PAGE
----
The garage door manual isn't clear about exactly how to check the chain tension. The tension differs if the manual "override" is engaged or not. When it's in "manual mode" (manually open/close the door), the chain sags too much when the door is open, but it's fine when the door is closed. However, if the door is connected to the motor (the motor opens/closes the door), the chain sags too much if it's open or closed (sags a lot more when the door is closed). This seems to match the manual better (it mentions the chain will sag a bit when the door is closed), so I think tension needs to be checked with the motor engaged, but I'm not sure. I don't want to over tighten the chain.

So, do you check tension in "manual mode" or not? If in "manual mode", should the door be open or closed?

The opener is a Sears Craftsman, which appears to be the same one by Chamberlain (the manual looks identical). The website that had the Chamberlain manual was Liftmaster.com.



  • 1
    Chain... Do you mean the door... or the automatic opener? Jun 26, 2019 at 0:59
  • Chain drive electric door opener is pretty old, isn't it? (I assume the door itself has steel cables, right? Just use the opener like it is and when it breaks get one of the newer ones. But when the opener is pulling up on the door one side of the chain will be taut and the other loose so it would make a lot of difference if the measurement is when the opener is pulling or not. Jun 26, 2019 at 1:09
  • 1
    The chain is what is attached to the motor (sprocket) that pulls the door up (some have belts, I believe). It's not THAT old--the previous owner kept the receipt--2010. Not adjusting it and waiting for it to break and replace the entire unit doesn't sound like a good option. Jun 26, 2019 at 1:20
  • There shouldn't really be tension on the chain unless the door is being held forcefully closed (which is normal, to an extent). It should be relaxed in other states. Chains run under static tension wear out motor bearings (and themselves) very quickly.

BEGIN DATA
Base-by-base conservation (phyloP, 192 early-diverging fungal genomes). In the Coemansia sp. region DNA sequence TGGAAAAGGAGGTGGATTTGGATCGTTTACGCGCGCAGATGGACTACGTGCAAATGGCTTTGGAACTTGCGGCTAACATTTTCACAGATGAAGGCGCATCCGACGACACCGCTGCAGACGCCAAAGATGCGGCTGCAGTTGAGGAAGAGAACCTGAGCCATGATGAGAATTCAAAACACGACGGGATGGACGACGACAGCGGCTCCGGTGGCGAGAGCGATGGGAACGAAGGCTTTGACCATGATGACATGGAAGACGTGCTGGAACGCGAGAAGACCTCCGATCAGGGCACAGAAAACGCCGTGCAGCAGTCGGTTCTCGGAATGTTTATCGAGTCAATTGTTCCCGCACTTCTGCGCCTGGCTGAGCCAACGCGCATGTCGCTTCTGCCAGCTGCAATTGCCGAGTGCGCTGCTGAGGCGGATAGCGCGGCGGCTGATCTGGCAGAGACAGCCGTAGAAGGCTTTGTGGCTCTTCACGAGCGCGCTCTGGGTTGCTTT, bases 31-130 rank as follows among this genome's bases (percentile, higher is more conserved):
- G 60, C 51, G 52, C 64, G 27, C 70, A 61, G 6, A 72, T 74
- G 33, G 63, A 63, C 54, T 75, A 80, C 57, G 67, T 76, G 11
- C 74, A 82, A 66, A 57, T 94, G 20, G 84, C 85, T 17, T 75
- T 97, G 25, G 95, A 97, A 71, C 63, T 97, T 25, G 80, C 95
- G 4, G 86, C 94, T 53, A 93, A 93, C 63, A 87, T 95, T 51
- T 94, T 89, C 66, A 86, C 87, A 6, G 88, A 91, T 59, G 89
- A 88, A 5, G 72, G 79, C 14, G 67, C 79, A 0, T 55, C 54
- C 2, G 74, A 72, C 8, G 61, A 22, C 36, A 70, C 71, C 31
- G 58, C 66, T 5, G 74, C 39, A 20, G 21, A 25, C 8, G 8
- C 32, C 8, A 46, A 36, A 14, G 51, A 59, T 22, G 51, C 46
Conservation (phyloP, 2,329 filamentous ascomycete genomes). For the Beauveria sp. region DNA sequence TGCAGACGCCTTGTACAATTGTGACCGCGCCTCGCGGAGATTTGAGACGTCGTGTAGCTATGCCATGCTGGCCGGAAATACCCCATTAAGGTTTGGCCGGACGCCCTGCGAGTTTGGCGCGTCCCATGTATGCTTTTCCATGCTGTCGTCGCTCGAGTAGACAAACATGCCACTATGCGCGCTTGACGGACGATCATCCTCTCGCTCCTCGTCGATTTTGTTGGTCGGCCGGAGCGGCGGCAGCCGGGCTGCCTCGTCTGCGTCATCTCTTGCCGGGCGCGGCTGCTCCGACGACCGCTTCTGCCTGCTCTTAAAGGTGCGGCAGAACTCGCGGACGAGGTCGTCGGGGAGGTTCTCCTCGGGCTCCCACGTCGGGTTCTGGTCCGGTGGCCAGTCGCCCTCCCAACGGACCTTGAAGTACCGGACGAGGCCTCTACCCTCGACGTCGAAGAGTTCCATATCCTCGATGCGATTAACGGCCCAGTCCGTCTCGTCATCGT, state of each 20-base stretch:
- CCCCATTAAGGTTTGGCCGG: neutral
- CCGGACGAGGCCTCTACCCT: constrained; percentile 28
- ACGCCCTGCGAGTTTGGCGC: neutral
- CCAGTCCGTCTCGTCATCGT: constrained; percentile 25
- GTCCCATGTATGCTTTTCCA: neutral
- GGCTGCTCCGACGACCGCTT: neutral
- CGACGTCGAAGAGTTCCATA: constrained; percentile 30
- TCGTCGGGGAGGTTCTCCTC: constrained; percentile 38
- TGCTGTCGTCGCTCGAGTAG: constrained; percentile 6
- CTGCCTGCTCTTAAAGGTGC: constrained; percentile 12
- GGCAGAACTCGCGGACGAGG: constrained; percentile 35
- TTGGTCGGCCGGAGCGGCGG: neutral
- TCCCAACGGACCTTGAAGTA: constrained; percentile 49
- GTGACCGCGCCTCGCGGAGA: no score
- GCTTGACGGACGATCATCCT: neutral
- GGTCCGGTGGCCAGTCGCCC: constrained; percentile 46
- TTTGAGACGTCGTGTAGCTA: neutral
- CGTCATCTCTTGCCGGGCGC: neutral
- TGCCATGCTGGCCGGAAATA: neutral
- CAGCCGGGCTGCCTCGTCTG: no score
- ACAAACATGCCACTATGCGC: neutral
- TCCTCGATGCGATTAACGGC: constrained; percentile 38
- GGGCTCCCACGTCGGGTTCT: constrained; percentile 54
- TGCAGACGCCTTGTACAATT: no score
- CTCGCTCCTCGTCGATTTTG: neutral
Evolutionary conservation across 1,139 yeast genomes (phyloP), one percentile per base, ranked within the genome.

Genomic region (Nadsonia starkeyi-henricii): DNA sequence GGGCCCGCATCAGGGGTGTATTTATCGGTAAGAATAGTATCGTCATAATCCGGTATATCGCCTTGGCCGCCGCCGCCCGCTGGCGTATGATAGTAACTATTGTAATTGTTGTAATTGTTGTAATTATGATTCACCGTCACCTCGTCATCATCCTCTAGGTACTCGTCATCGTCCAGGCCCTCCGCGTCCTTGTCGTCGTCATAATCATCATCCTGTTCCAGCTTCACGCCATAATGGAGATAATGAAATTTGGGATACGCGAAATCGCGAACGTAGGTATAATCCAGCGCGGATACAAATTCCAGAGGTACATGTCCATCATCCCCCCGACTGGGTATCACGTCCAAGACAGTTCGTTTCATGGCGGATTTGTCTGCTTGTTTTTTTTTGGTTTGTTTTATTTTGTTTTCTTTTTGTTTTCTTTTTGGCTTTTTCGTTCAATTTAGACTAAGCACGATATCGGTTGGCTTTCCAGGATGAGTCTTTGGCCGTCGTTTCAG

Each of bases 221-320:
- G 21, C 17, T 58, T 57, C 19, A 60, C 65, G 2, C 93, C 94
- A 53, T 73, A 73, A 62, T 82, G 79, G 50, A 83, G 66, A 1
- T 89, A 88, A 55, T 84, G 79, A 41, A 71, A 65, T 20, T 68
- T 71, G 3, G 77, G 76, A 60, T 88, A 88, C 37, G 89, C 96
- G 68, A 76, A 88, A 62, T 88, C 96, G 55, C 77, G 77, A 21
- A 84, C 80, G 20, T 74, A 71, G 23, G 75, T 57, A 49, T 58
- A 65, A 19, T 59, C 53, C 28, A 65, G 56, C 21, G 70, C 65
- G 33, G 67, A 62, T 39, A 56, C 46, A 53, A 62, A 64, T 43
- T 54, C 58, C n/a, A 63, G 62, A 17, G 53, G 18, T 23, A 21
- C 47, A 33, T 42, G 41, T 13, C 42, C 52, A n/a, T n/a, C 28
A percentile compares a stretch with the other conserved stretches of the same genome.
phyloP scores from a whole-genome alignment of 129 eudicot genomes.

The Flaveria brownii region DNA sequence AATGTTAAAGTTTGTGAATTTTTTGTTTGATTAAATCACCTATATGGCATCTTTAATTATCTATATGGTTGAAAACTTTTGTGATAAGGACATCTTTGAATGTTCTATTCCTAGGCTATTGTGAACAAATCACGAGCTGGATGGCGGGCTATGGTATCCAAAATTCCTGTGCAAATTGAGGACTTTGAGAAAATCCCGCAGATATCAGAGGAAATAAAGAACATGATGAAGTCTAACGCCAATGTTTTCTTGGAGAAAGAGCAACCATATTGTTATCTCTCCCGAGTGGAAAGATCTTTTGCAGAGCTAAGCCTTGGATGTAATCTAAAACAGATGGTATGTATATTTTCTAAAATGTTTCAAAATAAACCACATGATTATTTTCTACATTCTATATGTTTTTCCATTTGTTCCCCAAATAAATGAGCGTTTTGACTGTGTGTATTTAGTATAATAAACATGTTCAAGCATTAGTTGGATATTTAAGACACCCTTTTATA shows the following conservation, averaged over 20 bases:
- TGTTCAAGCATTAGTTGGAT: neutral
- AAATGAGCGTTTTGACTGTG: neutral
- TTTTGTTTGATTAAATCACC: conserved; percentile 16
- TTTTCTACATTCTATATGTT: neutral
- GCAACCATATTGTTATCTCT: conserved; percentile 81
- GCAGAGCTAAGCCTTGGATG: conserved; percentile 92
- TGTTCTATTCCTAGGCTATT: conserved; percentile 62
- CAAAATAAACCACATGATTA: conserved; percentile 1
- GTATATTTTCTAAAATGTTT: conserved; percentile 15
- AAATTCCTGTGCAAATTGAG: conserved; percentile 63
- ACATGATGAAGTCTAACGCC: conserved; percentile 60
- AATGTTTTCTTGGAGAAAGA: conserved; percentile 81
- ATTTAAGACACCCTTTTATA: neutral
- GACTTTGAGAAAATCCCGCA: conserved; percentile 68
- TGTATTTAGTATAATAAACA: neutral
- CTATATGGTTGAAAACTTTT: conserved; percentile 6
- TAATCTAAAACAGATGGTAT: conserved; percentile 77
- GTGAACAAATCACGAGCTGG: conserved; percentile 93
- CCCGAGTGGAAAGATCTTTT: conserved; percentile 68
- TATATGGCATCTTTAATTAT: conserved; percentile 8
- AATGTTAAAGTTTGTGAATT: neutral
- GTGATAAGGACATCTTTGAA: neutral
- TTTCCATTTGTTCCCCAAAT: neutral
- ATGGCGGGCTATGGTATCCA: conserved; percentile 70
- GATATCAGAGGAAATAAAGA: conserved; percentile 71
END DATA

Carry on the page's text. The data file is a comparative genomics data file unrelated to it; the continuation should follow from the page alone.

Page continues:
– isherwood
    Jun 26, 2019 at 19:07
  • The tension on the chain is caused by stretching, or pulling it taught. Think about a bicycle chain. That chain is (always) under tension caused by pulling the back wheel away from the front (single gear bike). The more tension, the more taught/straight the chain is. And yes, too much tension will cause undue wear on the gears/bearings of the motor. Jun 26, 2019 at 23:31

2 Answers 2


I found virtually identical manuals for openers from Chamberlain & Liftmaster, so I called Chamberlain support. She said the procedure is:

  1. Have the door closed.
  2. Disconnect the trolley (that's the thing I was calling "manual override"). Don't move the door.
  3. Check the tension (1/4 inch above bottom of rail half way along the rail).
  • Please accept your answer to resolve this question. Some info on what the tension should be might be helpful.
    – isherwood
    Jul 21, 2020 at 19:10

While I think your manual should specify the conditions to check the tension, what I have done in the past is to check the tension with the door closed and the opener engaged, since that is the way it is likely to see the most use.

  • Thanks. Yes, I think the manual should be clear :). I'm leaning towards what you suggest as well. I found a Chamberlain door opener manual that is identical to the Craftsman one I have. If I can find a support number, I'll try giving them a call. My gut says all chain drive openers are very similar and are adjusted the same way. Jun 26, 2019 at 23:25

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